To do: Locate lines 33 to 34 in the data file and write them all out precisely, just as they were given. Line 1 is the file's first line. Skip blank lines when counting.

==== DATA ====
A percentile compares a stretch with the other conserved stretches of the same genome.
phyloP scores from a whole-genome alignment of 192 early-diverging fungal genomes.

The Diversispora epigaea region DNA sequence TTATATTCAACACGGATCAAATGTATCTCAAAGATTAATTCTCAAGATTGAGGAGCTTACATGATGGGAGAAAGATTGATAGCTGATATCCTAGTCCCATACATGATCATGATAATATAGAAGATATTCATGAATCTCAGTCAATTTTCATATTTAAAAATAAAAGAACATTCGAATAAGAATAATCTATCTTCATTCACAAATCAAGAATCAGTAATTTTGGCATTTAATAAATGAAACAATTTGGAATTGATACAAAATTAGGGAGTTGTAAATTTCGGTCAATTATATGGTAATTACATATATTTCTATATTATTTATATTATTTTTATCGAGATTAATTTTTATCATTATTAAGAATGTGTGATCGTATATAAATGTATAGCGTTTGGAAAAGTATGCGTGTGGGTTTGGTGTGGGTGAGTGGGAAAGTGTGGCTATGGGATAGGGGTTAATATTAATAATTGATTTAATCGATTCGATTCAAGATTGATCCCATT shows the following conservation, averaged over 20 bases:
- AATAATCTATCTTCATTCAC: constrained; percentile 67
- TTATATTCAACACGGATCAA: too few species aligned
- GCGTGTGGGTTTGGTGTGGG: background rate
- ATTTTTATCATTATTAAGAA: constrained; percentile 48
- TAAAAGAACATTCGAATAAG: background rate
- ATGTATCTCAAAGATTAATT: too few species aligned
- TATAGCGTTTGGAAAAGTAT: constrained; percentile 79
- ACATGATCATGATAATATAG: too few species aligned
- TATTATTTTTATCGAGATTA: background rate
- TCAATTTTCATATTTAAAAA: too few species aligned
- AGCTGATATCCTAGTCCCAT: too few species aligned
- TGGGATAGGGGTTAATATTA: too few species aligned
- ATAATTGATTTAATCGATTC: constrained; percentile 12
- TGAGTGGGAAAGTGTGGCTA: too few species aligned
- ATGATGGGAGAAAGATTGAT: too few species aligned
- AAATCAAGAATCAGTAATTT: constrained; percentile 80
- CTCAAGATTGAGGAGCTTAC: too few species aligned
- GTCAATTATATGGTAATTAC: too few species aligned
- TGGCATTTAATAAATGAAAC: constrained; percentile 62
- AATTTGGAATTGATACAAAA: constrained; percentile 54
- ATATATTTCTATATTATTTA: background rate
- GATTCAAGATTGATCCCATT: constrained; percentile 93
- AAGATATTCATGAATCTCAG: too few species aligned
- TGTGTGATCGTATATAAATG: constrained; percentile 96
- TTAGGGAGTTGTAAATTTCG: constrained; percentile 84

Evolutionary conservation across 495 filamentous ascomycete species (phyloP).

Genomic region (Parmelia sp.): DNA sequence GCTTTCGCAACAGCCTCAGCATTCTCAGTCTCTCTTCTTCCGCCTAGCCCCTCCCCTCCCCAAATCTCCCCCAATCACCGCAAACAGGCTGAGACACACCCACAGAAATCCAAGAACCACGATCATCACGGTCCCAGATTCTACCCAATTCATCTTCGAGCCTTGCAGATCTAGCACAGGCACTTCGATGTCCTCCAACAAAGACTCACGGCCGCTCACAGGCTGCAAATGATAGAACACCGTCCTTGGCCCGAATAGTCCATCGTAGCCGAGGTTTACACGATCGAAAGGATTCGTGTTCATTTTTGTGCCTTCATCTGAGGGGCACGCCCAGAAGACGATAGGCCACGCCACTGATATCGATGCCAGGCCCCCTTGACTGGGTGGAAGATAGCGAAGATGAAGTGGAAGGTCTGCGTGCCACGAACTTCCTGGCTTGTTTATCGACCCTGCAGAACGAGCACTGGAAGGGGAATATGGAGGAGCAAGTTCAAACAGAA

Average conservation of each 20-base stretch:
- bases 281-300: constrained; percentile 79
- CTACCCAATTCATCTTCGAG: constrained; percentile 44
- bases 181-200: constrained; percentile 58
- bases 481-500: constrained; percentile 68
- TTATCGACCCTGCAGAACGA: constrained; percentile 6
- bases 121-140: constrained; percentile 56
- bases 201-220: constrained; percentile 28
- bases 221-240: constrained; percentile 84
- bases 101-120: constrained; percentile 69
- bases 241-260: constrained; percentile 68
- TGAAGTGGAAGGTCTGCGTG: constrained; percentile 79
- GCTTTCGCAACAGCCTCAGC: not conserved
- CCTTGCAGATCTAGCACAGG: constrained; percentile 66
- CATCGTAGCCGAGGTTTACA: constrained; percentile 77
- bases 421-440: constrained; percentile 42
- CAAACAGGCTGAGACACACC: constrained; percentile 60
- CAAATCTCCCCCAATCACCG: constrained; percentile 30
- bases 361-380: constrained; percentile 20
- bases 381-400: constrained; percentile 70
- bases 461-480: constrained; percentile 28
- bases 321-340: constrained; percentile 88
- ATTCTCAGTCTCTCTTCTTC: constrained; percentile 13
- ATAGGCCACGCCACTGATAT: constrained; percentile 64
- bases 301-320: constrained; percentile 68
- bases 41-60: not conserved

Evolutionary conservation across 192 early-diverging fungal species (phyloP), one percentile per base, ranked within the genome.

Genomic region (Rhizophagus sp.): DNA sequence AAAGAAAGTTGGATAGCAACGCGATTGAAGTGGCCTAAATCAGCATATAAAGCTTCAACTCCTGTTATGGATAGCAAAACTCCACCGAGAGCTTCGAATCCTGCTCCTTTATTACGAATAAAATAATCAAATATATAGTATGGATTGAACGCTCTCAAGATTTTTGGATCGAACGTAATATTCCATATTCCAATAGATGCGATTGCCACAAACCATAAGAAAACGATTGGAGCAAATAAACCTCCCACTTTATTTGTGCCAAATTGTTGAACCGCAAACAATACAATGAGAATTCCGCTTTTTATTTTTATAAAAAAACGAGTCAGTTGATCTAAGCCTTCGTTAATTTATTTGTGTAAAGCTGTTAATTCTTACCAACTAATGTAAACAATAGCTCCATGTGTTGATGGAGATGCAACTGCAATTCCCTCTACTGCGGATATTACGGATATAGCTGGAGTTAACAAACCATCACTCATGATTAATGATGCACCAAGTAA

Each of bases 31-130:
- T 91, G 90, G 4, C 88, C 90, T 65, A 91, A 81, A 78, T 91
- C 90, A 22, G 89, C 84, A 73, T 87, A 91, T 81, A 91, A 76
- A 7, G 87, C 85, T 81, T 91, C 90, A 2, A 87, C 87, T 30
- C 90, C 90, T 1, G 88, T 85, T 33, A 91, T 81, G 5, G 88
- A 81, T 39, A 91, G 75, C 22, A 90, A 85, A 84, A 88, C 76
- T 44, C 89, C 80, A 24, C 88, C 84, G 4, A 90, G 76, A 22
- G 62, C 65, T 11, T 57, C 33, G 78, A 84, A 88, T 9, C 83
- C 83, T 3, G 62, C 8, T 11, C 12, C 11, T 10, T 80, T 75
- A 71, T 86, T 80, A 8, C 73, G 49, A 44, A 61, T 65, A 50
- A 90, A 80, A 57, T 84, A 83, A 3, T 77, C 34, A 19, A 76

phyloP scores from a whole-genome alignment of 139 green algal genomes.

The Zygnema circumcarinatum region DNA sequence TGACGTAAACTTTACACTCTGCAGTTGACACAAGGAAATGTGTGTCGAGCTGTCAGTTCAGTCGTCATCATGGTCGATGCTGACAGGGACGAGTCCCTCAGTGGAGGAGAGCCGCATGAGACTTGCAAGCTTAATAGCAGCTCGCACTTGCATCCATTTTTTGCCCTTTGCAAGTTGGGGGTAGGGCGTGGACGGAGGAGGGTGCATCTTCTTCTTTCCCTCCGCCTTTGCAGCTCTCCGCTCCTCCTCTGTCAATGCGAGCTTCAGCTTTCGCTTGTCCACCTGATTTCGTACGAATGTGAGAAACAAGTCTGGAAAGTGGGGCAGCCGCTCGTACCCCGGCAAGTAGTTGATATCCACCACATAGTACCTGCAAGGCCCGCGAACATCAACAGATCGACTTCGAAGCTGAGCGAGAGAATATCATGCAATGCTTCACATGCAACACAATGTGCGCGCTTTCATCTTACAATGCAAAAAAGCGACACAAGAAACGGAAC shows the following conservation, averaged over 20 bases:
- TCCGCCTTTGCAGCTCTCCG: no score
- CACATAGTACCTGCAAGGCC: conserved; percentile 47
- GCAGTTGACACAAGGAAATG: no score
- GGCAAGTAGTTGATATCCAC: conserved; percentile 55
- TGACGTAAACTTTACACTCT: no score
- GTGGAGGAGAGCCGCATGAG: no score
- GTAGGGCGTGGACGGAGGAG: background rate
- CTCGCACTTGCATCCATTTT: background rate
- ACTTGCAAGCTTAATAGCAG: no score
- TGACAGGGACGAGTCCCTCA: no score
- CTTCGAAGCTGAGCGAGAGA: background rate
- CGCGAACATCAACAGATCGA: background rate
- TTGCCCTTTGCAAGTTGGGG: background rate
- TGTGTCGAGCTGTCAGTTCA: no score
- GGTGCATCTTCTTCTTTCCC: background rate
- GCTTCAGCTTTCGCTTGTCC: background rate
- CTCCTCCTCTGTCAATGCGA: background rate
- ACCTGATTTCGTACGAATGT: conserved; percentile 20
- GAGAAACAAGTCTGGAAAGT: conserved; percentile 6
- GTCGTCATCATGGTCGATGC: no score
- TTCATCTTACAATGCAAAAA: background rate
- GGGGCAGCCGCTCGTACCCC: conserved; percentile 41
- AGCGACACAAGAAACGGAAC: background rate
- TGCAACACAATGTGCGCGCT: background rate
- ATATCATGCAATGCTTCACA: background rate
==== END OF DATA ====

- CTACCCAATTCATCTTCGAG: constrained; percentile 44
- bases 181-200: constrained; percentile 58